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Legos: Facts, History And Trivia About The Universal Building Toy

Culture | January 28, 2020

Left: Medieval-themed Lego set from 1979, complete with jousting knights, nobility, and guards, one of the first minifigure packages. Right: Dagny Holm, niece of Ole Kirk Christiansen and arguably the first master builder. Source: Lego.com

Legos are everywhere. At this point, several generations of people all over the world have grown up building things out of Lego bricks, and the toys have evolved. Once upon a time, the bricks were all basic squares or rectangles of bright plastic. Specialized pieces were introduced; minifigures were introduced, gears and pulleys and motors were introduced -- today, industrious builders can create a scale model of just about anything from Legos, or design completely new structures. 

Lego Began As A Manufacturer Of Wooden Toys

Ole Kirk Christiansen, the man behind LEGO. Source: (history)

Lego is based in Billund, Denmark and was founded before World II. It arose out of a series of tragedies. Ole Kirk Christiansen began as a carpenter and a fire destroyed his shop. His wife died in 1932, the world plunged into depression after the American stock market crashed, and he was forced to lay off most of his staff. The solution he came up with was to make inexpensive toys out of wood. He was a talented toymaker, renaming his company leg godt (play good), the name which would become Lego. Another fire destroyed his factory and because of the scarcity of traditional manufacturing materials, he began to craft out toys out of plastic.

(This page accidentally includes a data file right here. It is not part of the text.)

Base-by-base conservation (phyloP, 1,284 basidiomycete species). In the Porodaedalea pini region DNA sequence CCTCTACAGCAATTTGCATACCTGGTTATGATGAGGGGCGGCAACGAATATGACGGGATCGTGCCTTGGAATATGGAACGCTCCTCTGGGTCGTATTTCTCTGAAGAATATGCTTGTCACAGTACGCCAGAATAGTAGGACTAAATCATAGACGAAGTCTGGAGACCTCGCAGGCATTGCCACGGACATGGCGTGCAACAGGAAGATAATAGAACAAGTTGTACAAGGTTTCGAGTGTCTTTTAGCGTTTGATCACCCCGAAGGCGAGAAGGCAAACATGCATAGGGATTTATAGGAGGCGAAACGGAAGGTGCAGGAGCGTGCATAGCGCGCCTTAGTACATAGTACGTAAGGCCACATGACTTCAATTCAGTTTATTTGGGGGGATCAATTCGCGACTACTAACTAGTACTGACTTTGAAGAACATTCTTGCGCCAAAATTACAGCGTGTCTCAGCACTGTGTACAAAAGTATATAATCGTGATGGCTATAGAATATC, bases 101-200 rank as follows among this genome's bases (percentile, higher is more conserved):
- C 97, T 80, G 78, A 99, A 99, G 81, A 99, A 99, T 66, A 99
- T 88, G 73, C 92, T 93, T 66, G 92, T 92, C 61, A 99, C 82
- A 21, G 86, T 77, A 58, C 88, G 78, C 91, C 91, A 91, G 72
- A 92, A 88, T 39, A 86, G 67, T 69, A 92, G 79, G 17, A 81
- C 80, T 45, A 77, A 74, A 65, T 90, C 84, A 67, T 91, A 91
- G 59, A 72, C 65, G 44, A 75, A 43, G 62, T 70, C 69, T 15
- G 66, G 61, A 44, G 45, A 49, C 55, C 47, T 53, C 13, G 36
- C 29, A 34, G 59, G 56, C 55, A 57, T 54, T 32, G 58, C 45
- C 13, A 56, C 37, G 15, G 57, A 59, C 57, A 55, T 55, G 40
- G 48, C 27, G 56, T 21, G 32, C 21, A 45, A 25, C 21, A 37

In 1946, Christiansen purchased a plastic injection molding machine, despite the fact that they were not legal in Denmark until 1947. He started producing Automatic Binding Blocks that year, based on an interlocking brick design from the British company Kiddicraft. In 1949, he received a patent for a wooden version of his blocks, and then, in 1958, shortly before his death, he received a patent for the plastic blocks.

LEGO Hasn't Strayed Too Far

The LEGO house in Billund, Denmark. Source: (documentarynews.com)

Lego is still based in Billund which is also the location for the Idea House, which includes almost every Lego set ever produced in a climate-controlled archive.

Small Blocks Deserve Small People

The Minifigure. Source: (mentalfloss)

The 1970s brought some important changes for Lego. The Lego logo was designed in 1973. The minifigure was introduced in 1975. At first they were faceless so that they could be used for any imaginative purpose. Lego decided that they would be yellow because it was racially neutral. They are airheads on purpose as well; if you remove the hair from a minifigure, you will find that they have holes on either side, permitting air to flow through it. This deliberate feature is to stop a child from choking if they happen to swallow the head. Each minifigure was four bricks high until the introduction of the Yoda minifigure. And finally, the first themed set, Legoland Space was introduced in 1979.

Lego By The Numbers

Source: (theverge.com)

1,300 Lego bricks are made every second. If the Lego bricks produced every year were laid end to end, they would circle the globe more than 5 times. There are over 4 billion Lego minifigures in the world, making them the largest population on earth. Speaking of population, there are more than 80 bricks for every person on earth.

Each brick has a number printed inside it. That number allows people to trace defective bricks back to their point of origin to fix the problem.

Lego bricks are incredibly durable. They are designed to take950 pounds of pressure. A total of 375,000 bricks can be stacked on top of one before the bottom one gives out.